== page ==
- Shareholders will vote on Thursday, with Co-CEO Steven Museles slated to receive total compensation of $2.6 million for 2011, increasing from $1.3 million in 2010. The other Co-CEO, James Pieczynski, is slated to receive total 2011 compensation of $1.3 million, matching his 2010 compensation. Glass Lewis said that "shareholders should be concerned with the Company's failure to implement a performance-based long-term incentive plan with objective metrics and goals," and also based its recommendation on "excessive severance payments" for executives, along with "excessive promotion payments."
Boston Private Financial Holdings
- Shareholders will vote Thursday, with CEO Clayton Deutsch slated to receive total compensation of $2.8 million for 2010, declining from $3.7 million in 2011. Glass Lewis said that the company "has not provided a sufficient discussion" regarding "performance goals under both short- and long-term incentive plans," that "shareholders may have difficulty determining how performance translated into payouts," and that Boston Private "has exhibited a consistent failure to align executive pay with performance."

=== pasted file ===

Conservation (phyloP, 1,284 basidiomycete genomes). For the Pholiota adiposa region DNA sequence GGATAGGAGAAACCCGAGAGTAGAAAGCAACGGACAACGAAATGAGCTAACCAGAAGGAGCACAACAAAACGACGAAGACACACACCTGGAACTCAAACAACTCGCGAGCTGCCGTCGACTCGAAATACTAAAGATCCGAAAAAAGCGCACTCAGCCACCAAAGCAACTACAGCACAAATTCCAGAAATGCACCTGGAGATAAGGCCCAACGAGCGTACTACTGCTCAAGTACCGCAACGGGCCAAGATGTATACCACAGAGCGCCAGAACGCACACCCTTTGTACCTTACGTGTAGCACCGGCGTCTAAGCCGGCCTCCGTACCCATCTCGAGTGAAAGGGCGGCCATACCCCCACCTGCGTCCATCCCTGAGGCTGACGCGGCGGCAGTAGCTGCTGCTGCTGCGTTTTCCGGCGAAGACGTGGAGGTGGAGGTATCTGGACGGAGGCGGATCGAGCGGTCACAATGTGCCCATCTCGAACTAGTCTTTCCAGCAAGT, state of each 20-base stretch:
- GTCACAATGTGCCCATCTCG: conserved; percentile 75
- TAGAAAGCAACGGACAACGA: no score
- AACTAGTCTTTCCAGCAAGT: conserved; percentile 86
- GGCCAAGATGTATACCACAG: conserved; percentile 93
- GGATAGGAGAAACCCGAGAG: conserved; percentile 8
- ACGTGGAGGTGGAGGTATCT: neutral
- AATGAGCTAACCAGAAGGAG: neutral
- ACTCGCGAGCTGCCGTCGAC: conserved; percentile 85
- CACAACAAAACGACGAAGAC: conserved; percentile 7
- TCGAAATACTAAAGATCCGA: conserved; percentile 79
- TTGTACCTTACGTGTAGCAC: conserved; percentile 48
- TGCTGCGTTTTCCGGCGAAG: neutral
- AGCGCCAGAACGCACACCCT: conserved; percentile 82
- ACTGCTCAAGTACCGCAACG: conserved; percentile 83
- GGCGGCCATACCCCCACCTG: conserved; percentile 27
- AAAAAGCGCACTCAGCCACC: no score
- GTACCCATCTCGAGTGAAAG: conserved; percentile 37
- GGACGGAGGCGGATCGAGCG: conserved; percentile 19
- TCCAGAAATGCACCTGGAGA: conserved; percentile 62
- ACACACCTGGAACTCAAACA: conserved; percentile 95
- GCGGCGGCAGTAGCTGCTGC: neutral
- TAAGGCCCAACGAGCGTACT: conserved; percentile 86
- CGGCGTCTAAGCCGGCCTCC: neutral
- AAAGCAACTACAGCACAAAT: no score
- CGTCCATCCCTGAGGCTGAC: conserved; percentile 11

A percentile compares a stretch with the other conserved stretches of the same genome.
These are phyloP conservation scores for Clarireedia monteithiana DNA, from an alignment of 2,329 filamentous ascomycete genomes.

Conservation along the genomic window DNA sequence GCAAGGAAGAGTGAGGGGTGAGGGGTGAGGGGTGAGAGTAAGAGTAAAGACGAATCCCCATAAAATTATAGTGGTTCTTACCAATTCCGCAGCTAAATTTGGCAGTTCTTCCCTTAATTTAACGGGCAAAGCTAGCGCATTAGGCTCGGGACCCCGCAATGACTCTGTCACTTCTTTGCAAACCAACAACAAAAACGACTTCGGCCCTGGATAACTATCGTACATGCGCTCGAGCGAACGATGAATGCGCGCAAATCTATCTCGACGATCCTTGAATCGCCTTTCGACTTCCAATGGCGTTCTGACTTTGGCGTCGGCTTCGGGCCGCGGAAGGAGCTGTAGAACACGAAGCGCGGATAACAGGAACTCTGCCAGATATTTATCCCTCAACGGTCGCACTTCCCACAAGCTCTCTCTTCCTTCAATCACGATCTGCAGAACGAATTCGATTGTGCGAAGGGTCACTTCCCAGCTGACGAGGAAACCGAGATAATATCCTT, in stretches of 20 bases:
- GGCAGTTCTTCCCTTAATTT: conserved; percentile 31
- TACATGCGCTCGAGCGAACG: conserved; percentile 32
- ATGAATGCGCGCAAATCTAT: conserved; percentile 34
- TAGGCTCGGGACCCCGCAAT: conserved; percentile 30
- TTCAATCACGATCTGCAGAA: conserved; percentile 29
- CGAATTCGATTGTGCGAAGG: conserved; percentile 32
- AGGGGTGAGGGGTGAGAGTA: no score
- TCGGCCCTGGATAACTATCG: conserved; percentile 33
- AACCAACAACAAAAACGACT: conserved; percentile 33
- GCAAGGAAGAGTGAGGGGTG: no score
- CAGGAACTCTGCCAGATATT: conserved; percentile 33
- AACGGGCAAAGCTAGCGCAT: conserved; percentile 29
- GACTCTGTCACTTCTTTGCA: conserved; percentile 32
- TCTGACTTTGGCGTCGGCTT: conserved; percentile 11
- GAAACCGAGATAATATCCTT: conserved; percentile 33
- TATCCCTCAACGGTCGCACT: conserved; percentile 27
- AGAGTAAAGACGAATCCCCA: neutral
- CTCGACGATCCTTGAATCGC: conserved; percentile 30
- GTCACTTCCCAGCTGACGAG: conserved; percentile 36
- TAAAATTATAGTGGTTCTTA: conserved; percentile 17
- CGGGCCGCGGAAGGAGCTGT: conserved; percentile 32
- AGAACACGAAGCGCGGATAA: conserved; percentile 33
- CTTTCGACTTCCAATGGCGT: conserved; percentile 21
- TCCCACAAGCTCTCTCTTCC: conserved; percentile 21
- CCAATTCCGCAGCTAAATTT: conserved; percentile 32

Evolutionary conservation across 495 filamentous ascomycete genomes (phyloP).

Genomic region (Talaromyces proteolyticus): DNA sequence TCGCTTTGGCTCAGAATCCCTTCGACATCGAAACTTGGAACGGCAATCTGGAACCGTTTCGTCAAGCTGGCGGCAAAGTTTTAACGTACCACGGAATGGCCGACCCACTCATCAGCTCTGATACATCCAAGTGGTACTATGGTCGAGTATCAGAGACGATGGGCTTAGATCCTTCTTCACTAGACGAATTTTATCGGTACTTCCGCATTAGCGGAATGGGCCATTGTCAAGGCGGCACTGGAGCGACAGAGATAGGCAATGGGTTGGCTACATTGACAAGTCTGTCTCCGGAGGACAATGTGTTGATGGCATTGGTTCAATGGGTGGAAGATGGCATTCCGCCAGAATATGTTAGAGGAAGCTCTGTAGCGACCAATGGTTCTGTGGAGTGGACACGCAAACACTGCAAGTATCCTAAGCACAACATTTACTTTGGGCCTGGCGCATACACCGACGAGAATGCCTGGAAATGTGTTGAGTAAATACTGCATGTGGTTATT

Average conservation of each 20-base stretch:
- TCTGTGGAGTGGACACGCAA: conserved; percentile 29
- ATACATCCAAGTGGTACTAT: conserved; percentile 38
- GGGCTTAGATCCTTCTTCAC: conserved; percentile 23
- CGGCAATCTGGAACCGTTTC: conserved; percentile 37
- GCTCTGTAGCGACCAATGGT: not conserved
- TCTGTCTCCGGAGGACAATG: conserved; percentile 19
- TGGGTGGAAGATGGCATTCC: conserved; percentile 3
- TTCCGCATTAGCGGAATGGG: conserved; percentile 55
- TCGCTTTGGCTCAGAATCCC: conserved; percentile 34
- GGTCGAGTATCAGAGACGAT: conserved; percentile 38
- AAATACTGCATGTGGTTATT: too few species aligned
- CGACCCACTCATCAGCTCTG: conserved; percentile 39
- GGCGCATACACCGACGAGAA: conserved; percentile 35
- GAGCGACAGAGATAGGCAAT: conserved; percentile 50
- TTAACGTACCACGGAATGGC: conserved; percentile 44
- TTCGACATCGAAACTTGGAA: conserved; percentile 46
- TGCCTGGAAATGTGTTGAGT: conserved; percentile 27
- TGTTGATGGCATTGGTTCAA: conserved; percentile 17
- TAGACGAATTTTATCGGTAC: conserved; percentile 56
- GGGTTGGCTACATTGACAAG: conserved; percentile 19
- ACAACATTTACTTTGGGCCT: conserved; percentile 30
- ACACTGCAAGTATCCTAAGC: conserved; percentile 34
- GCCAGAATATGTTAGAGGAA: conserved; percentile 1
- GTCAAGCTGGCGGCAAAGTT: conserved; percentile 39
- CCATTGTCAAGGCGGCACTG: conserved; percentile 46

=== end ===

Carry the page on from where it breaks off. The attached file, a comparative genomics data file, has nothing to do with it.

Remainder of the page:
will hold its vote on May 3, with CEO Louis Cappelli slated to receive total 2011 compensation of $5.2 million, increasing from $4.0 million a year earlier. Glass Lewis said that "in fiscal year 2011 the Company was deficient in linking pay with performance," and that "the board has failed to provide shareholders with sufficient information with which to better evaluate the Company's executive compensation practices and procedures."
will hold its shareholder vote on May 9, with CEO Matthew Wagner slated to receive total compensation of $4.2 million for 2011, increasing from $3.4 million in 2010. Glass Lewis said that PacWest "has provided adequate disclosure with respect to its compensation policies and incentive plans," however, long-term incentive payments are "based on a simple performance hurdle," adding that "a more rigorous performance formula that bases payouts on the extent to which the Company exceeds challenging performance targets or thresholds would better align the long-term interests of management with those of shareholders."
Douglas Ormond, a veteran Wall Street portfolio manager at New York-based hedge fund Otlet Capital has a differing viewpoint on two of the above companies, saying "the Capital One CEO is the founder and builder of the company and has steered it through the financial crisis, while TCF Financial's CEO came out of retirement to save the company. Both have time and time again proven themselves not to be sellers."
Written by Philip van Doorn in Jupiter, Fla.
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